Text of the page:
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The Poem That Changed America: "Howl" Fifty Years Later
Jason Shinder (Editor)
0374173435
March 2006
Hardcover
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From Publishers Weekly
If the opening lines of Allen Ginsberg's "Howl" aren't seared into your brain, they will be by the end of this collection of 26 essays compiled by Shinder, a poet (Among Women) who learned much of his craft as Ginsberg's pupil. It's a shame the poem isn't included, though it feels as if it's quoted in its entirety at various points (the hardcover edition does come with a Ginsberg reading on CD). This collection juxtaposes reflections by writers such as Rick Moody and Andrei Codrescu about the impact of "Howl' on their lives; Billy Collins writes, "...it wasn't a waste of time for a Catholic high school boy from the suburbs to try to sound in his poems like a downtown homosexual Jewish beatnik." Robert Pinsky writes that he was initially elated by the poem's linguistic freedom even more than by its raw emotion....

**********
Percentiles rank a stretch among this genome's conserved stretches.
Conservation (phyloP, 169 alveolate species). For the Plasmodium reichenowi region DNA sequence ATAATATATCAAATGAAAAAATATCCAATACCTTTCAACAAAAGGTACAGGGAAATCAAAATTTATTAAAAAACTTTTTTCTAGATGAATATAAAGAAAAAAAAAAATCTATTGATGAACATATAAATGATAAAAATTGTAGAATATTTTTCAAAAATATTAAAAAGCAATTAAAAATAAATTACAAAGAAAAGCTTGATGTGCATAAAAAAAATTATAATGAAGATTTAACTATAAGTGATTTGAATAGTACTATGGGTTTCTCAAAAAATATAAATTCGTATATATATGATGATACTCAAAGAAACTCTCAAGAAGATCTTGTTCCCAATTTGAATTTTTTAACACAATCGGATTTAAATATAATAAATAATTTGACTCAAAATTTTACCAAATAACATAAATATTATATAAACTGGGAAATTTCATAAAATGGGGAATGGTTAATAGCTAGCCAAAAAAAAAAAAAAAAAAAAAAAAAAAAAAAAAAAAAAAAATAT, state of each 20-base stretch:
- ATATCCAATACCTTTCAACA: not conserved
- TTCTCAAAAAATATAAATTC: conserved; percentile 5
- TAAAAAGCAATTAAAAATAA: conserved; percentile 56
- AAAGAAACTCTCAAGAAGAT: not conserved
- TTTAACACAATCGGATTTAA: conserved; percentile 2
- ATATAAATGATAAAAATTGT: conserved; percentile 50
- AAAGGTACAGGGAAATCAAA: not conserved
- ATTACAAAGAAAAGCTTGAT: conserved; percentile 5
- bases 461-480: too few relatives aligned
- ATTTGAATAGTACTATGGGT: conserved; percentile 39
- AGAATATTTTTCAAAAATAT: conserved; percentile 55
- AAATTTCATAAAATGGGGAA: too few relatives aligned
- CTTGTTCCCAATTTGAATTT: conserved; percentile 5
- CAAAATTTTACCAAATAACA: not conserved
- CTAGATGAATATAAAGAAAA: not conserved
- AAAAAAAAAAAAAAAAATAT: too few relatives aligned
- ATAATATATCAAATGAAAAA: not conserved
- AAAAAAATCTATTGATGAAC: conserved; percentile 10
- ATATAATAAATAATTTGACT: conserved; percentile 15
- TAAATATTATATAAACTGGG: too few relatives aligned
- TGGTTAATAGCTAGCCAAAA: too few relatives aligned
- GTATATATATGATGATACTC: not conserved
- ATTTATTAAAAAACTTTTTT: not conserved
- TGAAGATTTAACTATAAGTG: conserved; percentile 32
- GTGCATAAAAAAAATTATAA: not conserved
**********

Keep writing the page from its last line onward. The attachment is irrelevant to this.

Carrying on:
American Scream
Jonah Raskin
0520240154
Apr 2004
Hardcover
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From Publishers Weekly
When shy, soft-spoken 29-year-old Allen Ginsberg appeared before an audience at San Francisco’s Six Gallery on the evening of October 7, 1955, he was virtually unknown, but the unpublished poem he (with mounting fervor) read would propel him to fame with the suddenness and inevitability of Byron. By the time of Ginsberg’s death in 1997, "Howl" had sold 800,00 copies, and the incendiary, visionary poem is now the subject of Sonoma State professor Raskin’s thorough, accessible history. The strength of Raskin’s book is the balance it strikes between the personal drama of the poem’s composition and reception and the unfolding background of its historical circumstance. For instance, Raskin sketches the larger generational tensions "Howl" records against the young Ginsberg’s personal...